Applying in New Mexico

Chaos

Northern New Mexico Elk Hunting

As a resident of New Mexico I thought it would be appropriate to talk about my strategy for applying for hunts in New Mexico, seeing as the deadline of March 22 is right around the corner.  The tags for NM are broken down into three pools: Resident, Non-resident, and registered outfitter tags.  These pools are broken down even further to 84% of the tags going to residents, 6% of tags going to non-residents and 10% of the tags going to both non-residents and residents using a registered outfitter.

New Mexico is a straight lottery draw system and does not use a preference point or bonus point system.  Therefore no one has an advantage on drawing and everyone is on a level playing field when it comes to drawing those trophy units so highly desired.

Now let’s talk about how the draw works. New Mexico uses an automated system that randomly assigns each application a sequence number.  Based on this assigned number and the quotas listed for each hunt code, the system matches the first, second, then third choices on the application with available licenses.  If there is a permit available for your first choice when your number comes up then you will be given the permit for that hunt, if there is no permit available the computer will move on to your second choice and go through the same process.  If the computer goes through all three choices on your application without awarding a license then it will move on to the next individual.

I want to talk about group applications real quick also while we are on the topic of how the draw works.  New Mexico does not operate like some other states when it comes to a group application.  The quota for each hunt code is a hardened number and will not be exceeded. Therefore if you have 5 individuals on an application there must be 5 permits available for that hunt code in order to be awarded those licenses.  If there is only 4 permits available then they will go to your next choice.  Some states will go over their quota even if 1 permit is available and your application is drawn they will award you the licenses.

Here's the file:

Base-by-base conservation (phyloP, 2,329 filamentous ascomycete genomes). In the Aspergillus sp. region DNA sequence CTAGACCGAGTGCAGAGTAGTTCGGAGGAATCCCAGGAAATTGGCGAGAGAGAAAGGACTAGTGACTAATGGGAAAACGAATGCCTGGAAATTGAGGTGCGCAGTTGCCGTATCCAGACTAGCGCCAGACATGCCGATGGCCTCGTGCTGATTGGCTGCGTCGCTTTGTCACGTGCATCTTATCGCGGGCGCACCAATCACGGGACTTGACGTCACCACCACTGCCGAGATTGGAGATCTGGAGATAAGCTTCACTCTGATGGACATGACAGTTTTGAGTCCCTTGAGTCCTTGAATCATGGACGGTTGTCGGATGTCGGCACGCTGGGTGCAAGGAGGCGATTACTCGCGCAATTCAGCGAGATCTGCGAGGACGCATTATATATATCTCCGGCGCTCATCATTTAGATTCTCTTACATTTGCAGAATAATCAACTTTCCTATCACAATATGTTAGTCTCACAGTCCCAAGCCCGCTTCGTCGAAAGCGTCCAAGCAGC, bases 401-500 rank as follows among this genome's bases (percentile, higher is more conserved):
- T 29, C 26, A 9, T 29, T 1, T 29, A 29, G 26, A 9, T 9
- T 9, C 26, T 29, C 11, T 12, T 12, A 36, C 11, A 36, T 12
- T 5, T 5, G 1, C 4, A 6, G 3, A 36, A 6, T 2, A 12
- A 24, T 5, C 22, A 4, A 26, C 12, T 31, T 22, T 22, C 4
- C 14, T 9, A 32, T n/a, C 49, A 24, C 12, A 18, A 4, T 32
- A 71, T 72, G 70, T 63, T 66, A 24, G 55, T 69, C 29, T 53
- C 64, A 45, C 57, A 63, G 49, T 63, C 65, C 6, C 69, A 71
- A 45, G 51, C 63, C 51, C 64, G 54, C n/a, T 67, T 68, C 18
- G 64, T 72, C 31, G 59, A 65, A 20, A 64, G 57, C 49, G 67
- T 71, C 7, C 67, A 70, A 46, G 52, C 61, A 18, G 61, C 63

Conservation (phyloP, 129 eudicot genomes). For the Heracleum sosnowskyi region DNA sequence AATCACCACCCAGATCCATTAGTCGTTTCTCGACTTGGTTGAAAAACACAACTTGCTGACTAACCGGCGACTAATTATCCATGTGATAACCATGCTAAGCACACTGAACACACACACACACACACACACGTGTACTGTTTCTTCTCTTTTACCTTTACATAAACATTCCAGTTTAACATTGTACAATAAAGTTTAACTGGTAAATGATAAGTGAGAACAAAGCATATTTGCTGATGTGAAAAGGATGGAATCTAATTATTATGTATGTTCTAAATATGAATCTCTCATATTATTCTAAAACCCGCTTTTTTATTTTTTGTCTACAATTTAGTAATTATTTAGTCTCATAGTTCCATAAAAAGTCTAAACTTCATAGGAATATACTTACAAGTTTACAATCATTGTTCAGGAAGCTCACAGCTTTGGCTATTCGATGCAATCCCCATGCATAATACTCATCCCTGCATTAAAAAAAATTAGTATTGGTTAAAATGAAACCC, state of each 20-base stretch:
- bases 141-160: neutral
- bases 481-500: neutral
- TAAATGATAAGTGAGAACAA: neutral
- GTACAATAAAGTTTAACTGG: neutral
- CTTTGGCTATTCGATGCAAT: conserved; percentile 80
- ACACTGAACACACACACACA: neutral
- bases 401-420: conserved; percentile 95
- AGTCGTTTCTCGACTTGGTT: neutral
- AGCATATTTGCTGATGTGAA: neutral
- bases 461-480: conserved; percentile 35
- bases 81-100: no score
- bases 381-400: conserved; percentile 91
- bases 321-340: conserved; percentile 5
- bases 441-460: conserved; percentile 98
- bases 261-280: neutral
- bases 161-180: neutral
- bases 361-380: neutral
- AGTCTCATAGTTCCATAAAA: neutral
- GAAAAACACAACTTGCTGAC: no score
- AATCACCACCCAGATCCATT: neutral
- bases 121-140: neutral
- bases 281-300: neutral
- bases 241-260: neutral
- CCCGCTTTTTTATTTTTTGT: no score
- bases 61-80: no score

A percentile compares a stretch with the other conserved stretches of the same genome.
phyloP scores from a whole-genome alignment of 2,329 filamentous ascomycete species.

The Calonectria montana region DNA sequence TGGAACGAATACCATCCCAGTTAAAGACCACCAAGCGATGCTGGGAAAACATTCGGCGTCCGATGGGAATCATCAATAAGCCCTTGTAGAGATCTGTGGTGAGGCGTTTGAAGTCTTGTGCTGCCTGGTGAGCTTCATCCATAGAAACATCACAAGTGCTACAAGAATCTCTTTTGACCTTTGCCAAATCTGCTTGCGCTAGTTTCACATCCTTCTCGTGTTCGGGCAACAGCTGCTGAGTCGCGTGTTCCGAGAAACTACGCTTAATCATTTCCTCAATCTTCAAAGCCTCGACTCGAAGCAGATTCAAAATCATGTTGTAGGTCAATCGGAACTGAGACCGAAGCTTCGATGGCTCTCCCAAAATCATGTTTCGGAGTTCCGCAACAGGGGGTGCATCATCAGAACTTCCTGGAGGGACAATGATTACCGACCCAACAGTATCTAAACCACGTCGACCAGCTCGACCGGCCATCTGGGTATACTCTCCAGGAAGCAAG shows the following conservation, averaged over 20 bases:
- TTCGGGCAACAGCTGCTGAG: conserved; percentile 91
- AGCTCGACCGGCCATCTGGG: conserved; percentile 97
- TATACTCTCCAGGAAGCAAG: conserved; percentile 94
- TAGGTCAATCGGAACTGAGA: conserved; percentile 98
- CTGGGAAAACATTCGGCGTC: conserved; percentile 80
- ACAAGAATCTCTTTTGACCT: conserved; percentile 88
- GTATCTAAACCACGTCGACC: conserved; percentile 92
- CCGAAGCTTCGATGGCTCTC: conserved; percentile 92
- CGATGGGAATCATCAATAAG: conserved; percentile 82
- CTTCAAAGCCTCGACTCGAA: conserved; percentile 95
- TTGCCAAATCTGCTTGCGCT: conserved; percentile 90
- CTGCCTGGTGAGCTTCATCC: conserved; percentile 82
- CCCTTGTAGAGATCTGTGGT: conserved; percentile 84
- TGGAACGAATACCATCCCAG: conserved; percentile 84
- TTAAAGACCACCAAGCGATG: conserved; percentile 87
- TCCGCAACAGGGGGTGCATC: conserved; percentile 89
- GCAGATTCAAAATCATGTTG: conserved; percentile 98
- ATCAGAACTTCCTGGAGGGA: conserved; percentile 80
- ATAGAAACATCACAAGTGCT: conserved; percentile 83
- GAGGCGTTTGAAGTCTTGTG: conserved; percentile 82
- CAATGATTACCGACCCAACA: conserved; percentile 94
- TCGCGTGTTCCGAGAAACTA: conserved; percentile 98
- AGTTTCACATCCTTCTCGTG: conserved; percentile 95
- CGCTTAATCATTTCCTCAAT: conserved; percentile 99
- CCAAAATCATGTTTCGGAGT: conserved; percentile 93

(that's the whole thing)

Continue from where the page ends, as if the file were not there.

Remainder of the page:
Knowing what we know about how the draw works and that there is no preference or bonus point system we can get into strategy on applying.  First you need to figure out what you are trying to accomplish by drawing.  So my biggest goal is to draw a tag for archery season in a unit that has decent trophy potential.  So on my first choice I shoot for the stars, and then on my second choice I immediately go to a unit that has higher draw odds (40%+), with my 3rd choice going to a unit with even higher draw odds.  I also look at seasons that are less desirable than others. For example looking at early season vs. the rut.  I also look for units that have less than desirable access to them, since a lot of individuals tend to stay away from units like these.  Knowing my goal of wanting to draw a tag in an archery season with high draw odds and decent trophy potential narrows my choices down to only a few units to choose from.

Coming up with an application strategy can be a bit stressful if you don’t know the state or units, and this is where companies like Gohunt or Cabela’s TAGS system can come in as another option for you.  You can purchase a program like GoHunt which has done a lot of research of all the big west states, and you can see draw odds, trophy potential, bull to cow ratios with many more options and background on each individual unit.  Cabela’s TAGS is a service where you actually have a conversation with a TAG specialist about what your goal is, which may be to just draw a tag or to wait for that trophy tag.  There are various other services and programs that do the same thing as GoHunt and Cabelas.

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